The products of this invention are soluble polymers capable of thickening or gelling a wide variety of solvents. These gelling agents provide many desirable properties which are lacking in the presently available gelling agents. They are easy to handle, creating no dust or bulk problem and no special equipment, such as homogenizers, are needed for dissolution. The gel which is formed has a long shelf life, developing no syneresis, and is stable to temperature changes and vibrational influences. The gel has smooth elastic body but not to the point of excessive stringiness. Gels can usually be formed at concentrations below 2% of gelling agent. The present gelling agents are soluble in a wide range of organic solvents and are effective thickeners or gellants at low concentrations. The thickened solutions exhibit thixotropic or pseudo-plastic properties at low concentrations. This facilitates handling of the thickened solutions in pumping and mixing.

Products of this invention can be made in the form of chips, powder or concentrated solutions, and are inert, non-ionic, non-hygroscopic, and non-toxic. Solutions and gels may be easily prepared by adding the hydroxypropyl cellulose derivatives to a solvent under high speed agitation. Heat may be used to speed dissolution. Solution may also be elfected through the use of recirculating gear pumps. For certain applications, preparation of a concentrated gel followed by dilution to the appropriate level may be advantageous.

DETAILED DESCRIPTION The hydroxypropyl cellulose to be used as the base for an effective compound can have a degree of molar substitution (M.S.) of about 2 to about 8. This type of product is described in US. Pat. Nos. 3,278,5202l. A commercially available hydroxypropyl cellulose is sold under the name Klucel. It is a product of Hercules, Inc., Wilmington, Del., and has an MS. of about 4.1.

The MS. determines the number of moles of groups per anhydroglucose um't.

The esters of hydroxypropyl cellulose can have a degree of substitution (D.S.) of 0 to 3. The theoretical maximum'is a D5. of 3. With the acetate, the degree of substitution for effective compounds is about 1.2 to about 2.8; with the laurate, the-degree of substitution is about 2to about 3.

- The amount of polymeric carbohydrate derivative is at The final gel has a specific gravity substantially that of the solvent being gelled, generally between about 0.7 to about 2.

After mixing, the hydroxypropyl cellulose ester solvent mixture is allowed to stand for about 5 to about 60 minutes to complete gelation or thickening.

The reaction product when recovered as a dry product has a particle size of 40 to 80 mesh (US. Standard Sieves). This is not critical and can be varied.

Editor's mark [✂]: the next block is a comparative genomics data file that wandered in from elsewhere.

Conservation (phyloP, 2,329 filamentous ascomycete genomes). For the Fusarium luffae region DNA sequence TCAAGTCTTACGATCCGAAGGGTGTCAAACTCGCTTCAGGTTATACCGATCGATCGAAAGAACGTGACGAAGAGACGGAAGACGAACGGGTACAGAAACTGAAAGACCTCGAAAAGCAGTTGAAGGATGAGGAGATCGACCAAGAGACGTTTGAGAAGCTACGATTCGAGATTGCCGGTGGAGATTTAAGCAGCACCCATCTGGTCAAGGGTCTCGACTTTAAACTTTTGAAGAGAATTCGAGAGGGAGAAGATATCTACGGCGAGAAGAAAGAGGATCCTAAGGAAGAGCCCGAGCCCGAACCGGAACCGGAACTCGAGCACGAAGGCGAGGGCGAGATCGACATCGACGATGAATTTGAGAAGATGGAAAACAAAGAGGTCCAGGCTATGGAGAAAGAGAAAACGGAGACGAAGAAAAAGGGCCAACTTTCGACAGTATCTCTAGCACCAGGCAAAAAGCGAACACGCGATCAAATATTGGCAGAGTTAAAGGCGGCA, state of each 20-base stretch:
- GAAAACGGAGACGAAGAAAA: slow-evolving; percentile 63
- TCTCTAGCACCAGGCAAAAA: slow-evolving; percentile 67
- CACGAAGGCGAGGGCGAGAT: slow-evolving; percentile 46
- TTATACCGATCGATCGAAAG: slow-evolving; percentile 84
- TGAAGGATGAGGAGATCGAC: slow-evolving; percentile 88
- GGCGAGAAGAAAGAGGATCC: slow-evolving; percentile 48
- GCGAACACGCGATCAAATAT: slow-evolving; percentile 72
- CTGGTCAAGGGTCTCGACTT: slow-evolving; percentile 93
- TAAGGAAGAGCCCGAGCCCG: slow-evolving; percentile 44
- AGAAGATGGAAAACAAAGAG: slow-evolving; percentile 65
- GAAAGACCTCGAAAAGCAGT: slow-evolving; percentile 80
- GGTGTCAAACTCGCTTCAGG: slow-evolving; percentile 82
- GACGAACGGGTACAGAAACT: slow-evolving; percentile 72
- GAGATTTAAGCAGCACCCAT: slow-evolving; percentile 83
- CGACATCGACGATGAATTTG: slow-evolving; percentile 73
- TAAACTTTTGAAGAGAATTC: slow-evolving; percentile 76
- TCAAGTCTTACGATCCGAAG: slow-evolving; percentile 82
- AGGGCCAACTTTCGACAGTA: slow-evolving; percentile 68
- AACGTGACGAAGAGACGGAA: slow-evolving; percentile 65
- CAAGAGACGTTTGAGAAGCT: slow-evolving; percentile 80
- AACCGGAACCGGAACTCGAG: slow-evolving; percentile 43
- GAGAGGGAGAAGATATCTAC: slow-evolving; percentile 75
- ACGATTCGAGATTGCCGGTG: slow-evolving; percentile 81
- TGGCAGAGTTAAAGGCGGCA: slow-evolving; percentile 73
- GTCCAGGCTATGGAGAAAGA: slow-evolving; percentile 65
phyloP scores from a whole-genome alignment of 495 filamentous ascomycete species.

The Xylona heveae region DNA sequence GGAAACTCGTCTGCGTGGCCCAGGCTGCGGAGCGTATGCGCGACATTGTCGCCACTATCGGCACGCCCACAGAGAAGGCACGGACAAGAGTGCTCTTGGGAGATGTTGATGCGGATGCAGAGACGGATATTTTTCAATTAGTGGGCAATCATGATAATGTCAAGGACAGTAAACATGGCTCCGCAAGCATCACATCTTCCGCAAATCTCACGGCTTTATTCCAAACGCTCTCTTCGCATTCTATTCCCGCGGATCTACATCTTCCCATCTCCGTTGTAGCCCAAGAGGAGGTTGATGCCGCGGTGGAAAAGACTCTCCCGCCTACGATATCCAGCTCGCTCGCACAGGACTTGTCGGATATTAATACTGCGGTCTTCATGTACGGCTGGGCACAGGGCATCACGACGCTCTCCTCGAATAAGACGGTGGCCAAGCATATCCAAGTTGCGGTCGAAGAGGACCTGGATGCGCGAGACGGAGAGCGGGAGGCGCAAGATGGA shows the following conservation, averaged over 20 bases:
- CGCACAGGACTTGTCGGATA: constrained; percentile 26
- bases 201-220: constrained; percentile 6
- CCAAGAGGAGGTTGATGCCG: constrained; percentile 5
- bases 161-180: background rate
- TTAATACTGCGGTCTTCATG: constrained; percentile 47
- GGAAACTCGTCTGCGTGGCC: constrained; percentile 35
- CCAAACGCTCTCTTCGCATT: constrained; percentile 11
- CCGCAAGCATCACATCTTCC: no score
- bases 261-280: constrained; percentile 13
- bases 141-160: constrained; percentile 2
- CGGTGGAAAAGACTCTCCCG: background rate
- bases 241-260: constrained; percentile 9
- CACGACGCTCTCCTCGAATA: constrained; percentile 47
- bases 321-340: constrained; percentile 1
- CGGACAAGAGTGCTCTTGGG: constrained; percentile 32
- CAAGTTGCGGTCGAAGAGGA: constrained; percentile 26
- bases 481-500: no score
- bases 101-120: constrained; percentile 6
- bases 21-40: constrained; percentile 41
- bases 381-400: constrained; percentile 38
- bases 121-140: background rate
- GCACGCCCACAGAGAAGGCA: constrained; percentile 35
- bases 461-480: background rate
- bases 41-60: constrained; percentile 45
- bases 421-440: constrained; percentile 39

The hydroxyethyl celluloses or starches are useful as gelling agents when converted into esters, such as laurate or acetate. The MS. of hydroxyethyl cellulose or starch is 1 to 4. The D.S. of the ester is 1.2 to 3.

All of these materials can be gelled effectively at temperatures below the boiling point and above the freezing point of the fluid to be gelled.

A method of measuring the gelling ability of the gelling agents of this invention is set forth in Poliymer Handbook edited by E. H. Immergut, Interscience Publishers (1966). This method utilizes a solubility parameter or 6 which is a thermodynamic property of solvents and may be used to measure their mutual compatibility. For example, two solvents with the same 6 value will be miscible and a solute with the same 5 value will be soluble in both, regardless of the nature of the solvents. Once the 6 value for a given polymer is determined by dissolution in a few solvents, all other solvents with comparable 6 values will also dissolve it.

Hydroxypropyl cellulose acetate gels solvents within the solubility parameter of 8-12; whereas hydroxypropyl cellulose laurate gels solvents within the solubility parameter of 6-10.

The term solubility as used in this context has a somewhat different meaning than it conventionally has. Solubility is used generally to indicate the extent of interaction between a solid and a solvent. A piece of solid, when placed in a solvent, will dissolve into the solvent until the saturation point is reached. At that point, the two phases, solid and liquid coexist at equilibrium. The amount of solute in liquid is measured as the solubility of the material in solution. However, there is no such saturation point in the case of the gelling agents of this invention. When immersed in a compatible solvent, the gelling agents swell and dissolved. As more and more gelling agent is added, the material will continue to swell and dissolve. When there is insuflicient solvent to dissociate completely the polymers, then swelling only oc curs. A single phase (solution or gel) is reached at all times. To examine qualitatively the compatibility of a gelling agent, 5 g. of gelling agent is placed in 100 ml. of solvent. It is compatible if only one phase is observed (gel or solution). It is incompatible when the mixture retains two phases.